Sexual, ethnic and dual identity among young Asian and Pacific Islander (API) men who have sex with men (MSM)

Published: July 21, 2010

Sexual, ethnic and dual identity among young Asian and Pacific Islander (API) men who have sex with men (MSM)

L. Vu1, T. Do2, K.-H. Choi2

1Population Council, HIV and AIDS Program, Washington DC, United States, 2University of California at San Francisco, Center for AIDS Prevention Studies, San Francisco, United States

Background: Little is known about factors associated with comfort with belonging to sexual and ethnic minority groups. Because such positive attitude can improve psychological wellbeing, self-esteem and self-efficacy that reduce one´s vulnerability to HIV infection, we sought to understand factors associated with having greater comfort with being API, MSM, and dual API/MSM identity.

Methods: From 1999 to 2002, 1027 young Asian and Pacific Islander men who have sex with men (APIMSM) aged 15-25 years living in San Diego and Seattle were interviewed using time-place sampling; 763 were eligible for this analysis. The API and sexual identity scales were assessed; each scale included 5 and 4 questions, respectively, asking about levels (4-point scale) of comfort with being API or bi/homosexual. Composite scores on these two scales were computed and dichotomized at the median for analysis.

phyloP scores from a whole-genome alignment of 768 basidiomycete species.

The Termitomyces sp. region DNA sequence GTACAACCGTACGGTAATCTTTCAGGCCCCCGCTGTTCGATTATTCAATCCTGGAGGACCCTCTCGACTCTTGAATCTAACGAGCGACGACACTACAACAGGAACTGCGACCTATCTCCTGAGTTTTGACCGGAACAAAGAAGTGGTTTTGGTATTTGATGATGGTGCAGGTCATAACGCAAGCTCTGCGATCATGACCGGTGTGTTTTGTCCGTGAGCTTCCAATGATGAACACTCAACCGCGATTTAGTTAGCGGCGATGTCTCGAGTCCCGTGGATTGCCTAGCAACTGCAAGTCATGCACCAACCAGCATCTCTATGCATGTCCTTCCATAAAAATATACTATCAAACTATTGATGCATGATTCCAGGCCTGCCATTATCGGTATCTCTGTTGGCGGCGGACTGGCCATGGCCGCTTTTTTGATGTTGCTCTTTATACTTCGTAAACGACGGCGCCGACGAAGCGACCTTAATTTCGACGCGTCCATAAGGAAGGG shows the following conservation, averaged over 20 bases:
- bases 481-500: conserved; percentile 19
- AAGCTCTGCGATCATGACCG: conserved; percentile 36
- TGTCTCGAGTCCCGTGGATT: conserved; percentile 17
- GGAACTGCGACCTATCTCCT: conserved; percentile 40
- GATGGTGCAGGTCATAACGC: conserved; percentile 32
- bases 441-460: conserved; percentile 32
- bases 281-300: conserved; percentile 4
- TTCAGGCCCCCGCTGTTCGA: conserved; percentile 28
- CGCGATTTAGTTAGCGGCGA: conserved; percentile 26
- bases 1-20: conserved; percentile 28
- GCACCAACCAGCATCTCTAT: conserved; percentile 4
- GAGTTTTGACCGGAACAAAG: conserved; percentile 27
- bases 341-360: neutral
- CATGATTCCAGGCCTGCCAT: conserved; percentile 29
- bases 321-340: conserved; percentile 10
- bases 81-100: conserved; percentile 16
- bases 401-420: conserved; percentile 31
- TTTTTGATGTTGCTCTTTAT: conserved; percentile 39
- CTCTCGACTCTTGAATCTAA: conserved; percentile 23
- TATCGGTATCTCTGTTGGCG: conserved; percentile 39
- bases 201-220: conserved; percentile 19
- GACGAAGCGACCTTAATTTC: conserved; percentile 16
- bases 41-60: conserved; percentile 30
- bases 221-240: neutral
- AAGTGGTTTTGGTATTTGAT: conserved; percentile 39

Results: The sample had a mean age of 21, 14 years of education, 50% were immigrants, 75% spoke English primarily and 72% identified as gay. Those who worked full-time (AOR=1.6, p< 0.05); arrived in the US before age 10 (AOR=1.8, p< 0.05); identified as gay (AOR=2.0, p< 0.01); had greater social support (AOR=2.0, p< 0.001); and had greater comfort with being API (AOR=2.9, p< 0.001) were more likely to report greater comfort with being gay. Those who had greater comfort with being gay (AOR=2.9, p< 0.001); and spoke both English and native language (AOR=1.6, p< 0.05) were more comfortable with being API. Multinomial logistic regressions reveal that positive dual identity (comfort with being both API and MSM) is associated with the same socio-economic resources as seen in the sexual identity model, and is also associated with levels of acculturation.

Discussions: Sexual and ethnic identities are intertwined and affecting each other. Understandings of dual identity issues faced by APIMSM need to be contextualized in terms of APIMSM’s socio-economic resources as well as their level of acculturation into US society.

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